In 2006, the Bellevue Arts Museum honored Ho by presenting 51 of his pieces in the exhibition and catalog Dim Sum at the On-On Tea Room – The Jewelry of Ron Ho.
Among other awards, Northwest Designer Craftsmen named him a Lifetime Award Member in 2006 and in 2007 he was given a Lifetime Achievement Award from the Seattle Metals Guild. In 2010 Ho was elected to the College of Fellows of the American Craft Council.
Read more about Ho’s life in the Seattle Times.
Northwest Designer Craftsmen are producing a video about Ho for their Living Treasures Project.
Lee Marshall, of Santa Cruz, CA passed away June 25, 2017. Marshall, a former SNAG member, was the founder of both Bonny Doon Engineering and Knew Concepts. Bonny Doon Engineering developed a series of hydraulic presses and tooling for shaping and forming jewelry. Knew Concepts sells saws designed by Marshall.
A full account of Marshall’s remarkable life can be found here.
We are saddened to announce that long-time SNAG member Betsy Douglas passed away on September 2, 2016. Douglas was an Arizona icon in the metals field with an illustrious career. Her work ranged from modern designs in silver, gold, pewter and titanium to more recent work with lead computer frames, Chinese coins, aluminum, brass and copper. Douglas served on the SNAG board from 1992 to 1994. In 2014 her art was featured in the exhibition Betsy Douglas: Metal and Beyond at the Mesa Contemporary Art Museum in Mesa, Arizona. As a maker, her strength was in the excellence of design and elegance of form.
Mary Ann Scherr, recognized as one of America’s most prestigious and influential designers, died at her home in Raleigh, NC on March 1st. She was 94 years old. Mary Ann was born in Akron, Ohio, and lived in Illinois, Michigan, and New York City before moving to Raleigh, NC in 1989.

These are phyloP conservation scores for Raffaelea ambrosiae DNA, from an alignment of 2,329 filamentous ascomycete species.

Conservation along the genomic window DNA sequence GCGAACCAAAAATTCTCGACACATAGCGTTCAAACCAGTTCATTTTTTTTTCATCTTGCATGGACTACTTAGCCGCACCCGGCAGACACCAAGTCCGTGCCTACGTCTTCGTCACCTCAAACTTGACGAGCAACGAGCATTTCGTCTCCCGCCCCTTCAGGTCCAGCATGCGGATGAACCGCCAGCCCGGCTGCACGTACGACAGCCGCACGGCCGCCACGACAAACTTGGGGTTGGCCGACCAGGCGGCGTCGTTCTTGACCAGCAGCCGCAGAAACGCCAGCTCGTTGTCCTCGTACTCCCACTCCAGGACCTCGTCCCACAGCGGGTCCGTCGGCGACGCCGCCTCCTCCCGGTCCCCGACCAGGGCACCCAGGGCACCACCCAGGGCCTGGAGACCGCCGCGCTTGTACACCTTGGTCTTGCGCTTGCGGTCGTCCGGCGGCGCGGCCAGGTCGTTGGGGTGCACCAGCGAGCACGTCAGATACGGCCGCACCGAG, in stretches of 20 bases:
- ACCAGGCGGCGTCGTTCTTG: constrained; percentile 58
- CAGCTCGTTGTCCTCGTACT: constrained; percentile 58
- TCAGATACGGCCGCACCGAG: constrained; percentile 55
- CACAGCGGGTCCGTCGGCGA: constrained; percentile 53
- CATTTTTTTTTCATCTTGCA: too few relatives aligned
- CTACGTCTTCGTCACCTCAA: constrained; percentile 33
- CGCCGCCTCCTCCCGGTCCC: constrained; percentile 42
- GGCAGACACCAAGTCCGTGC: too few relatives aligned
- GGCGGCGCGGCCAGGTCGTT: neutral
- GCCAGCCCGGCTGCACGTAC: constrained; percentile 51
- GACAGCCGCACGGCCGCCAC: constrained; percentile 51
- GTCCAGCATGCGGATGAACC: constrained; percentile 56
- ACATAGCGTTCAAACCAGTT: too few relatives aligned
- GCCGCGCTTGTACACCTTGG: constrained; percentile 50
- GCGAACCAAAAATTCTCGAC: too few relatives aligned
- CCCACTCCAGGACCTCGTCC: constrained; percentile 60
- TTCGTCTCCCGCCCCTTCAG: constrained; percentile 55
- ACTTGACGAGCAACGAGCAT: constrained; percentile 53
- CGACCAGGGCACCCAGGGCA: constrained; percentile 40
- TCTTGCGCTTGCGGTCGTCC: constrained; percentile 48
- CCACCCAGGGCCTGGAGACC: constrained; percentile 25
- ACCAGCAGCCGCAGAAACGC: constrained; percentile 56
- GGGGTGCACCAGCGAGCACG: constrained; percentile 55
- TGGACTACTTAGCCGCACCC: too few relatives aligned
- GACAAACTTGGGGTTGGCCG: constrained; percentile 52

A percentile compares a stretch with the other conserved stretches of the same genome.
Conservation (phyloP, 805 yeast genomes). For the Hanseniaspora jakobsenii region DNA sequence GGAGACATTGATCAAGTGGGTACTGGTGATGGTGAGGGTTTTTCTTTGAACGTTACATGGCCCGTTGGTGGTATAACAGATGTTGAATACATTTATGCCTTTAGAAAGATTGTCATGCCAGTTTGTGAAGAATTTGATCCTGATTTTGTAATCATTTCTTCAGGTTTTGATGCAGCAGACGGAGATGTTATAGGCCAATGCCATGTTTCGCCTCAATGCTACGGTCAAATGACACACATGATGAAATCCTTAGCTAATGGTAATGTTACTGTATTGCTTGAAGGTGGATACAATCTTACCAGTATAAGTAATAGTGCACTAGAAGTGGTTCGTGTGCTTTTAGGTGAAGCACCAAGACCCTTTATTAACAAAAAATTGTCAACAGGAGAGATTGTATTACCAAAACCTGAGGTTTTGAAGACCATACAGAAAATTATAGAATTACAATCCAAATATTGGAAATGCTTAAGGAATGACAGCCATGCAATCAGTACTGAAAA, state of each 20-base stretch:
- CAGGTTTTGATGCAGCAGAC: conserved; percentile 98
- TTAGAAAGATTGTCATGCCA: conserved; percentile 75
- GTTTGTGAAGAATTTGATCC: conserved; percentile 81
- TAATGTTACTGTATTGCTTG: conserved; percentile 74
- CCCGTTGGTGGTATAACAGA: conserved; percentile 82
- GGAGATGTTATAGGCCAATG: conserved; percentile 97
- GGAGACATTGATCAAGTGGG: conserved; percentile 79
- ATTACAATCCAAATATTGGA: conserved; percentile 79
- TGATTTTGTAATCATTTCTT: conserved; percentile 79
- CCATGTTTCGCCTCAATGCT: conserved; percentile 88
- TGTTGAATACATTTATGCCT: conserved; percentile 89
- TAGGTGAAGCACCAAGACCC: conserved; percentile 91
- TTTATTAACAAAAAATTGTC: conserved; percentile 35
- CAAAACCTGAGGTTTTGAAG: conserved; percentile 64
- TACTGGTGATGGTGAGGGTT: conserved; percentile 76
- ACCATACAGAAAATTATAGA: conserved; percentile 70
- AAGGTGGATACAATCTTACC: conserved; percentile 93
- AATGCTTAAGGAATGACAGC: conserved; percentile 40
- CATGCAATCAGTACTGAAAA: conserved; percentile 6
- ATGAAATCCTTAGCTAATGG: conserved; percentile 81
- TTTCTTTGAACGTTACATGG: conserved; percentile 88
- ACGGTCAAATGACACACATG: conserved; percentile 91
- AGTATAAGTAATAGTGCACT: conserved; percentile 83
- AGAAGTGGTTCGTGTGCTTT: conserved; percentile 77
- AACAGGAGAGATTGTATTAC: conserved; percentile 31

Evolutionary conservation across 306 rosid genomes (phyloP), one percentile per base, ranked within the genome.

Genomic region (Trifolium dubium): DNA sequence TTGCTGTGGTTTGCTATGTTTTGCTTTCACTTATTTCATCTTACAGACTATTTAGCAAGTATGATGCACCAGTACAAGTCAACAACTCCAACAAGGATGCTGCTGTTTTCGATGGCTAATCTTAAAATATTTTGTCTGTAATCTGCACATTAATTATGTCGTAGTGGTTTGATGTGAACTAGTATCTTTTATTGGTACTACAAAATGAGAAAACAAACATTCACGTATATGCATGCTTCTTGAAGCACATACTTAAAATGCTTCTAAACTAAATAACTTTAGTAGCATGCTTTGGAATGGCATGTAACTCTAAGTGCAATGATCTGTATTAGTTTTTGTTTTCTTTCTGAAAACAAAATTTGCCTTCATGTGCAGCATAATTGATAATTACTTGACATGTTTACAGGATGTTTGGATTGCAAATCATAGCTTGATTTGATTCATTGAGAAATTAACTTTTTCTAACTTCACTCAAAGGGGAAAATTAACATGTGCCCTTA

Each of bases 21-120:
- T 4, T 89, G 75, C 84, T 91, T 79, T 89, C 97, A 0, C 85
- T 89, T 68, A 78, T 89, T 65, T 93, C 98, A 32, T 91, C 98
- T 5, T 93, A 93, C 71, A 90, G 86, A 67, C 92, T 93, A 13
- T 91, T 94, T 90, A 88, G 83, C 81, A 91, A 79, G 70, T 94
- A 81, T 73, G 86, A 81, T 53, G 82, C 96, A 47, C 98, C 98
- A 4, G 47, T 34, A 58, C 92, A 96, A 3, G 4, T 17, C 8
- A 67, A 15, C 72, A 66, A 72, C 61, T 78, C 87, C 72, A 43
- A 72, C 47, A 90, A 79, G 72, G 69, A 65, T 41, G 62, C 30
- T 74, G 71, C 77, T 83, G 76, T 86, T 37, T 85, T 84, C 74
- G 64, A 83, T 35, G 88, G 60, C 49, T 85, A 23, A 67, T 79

Mary Ann’s voluminous resume includes seven decades of work as a designer, metalsmith, jeweler, educator and studio artist. She created book illustrations, fashion designs, costumes, graphics, product designs, and jewelry. Subsequent to WWII, she was the first woman to be hired by Ford Motor Company’s automotive division, and she designed for other corporations, including Goodyear, Alcoa, and US Steel. She owns patents for her design of body monitors, and copyrights for processes such as the instant photo etching of metals. She pioneered the use of exotic metals in adornment, stainless steel, rare earth metals, aluminum and mild steels.
Mary Ann Scherr’s jewelry, and designs in metal, can be found in the permanent collections of major museums, including The Vatican, The Metropolitan Museum of Art, The Museum of Art and Design in New York, Goldsmith Hall in London, The Renwick Gallery in the Smithsonian, the U.S. National Archives in Washington, and the Boston Museum of Fine Arts.
Mary Ann shared ownership in Raleigh’s Roundabout Art Collective, where she exhibited her work. Her jewelry designs have been featured in North Carolina by the Gregg Museum of Art and Design, The Mahler, the Carolina Designer Craftsmen Guild, and the Penland School of Crafts.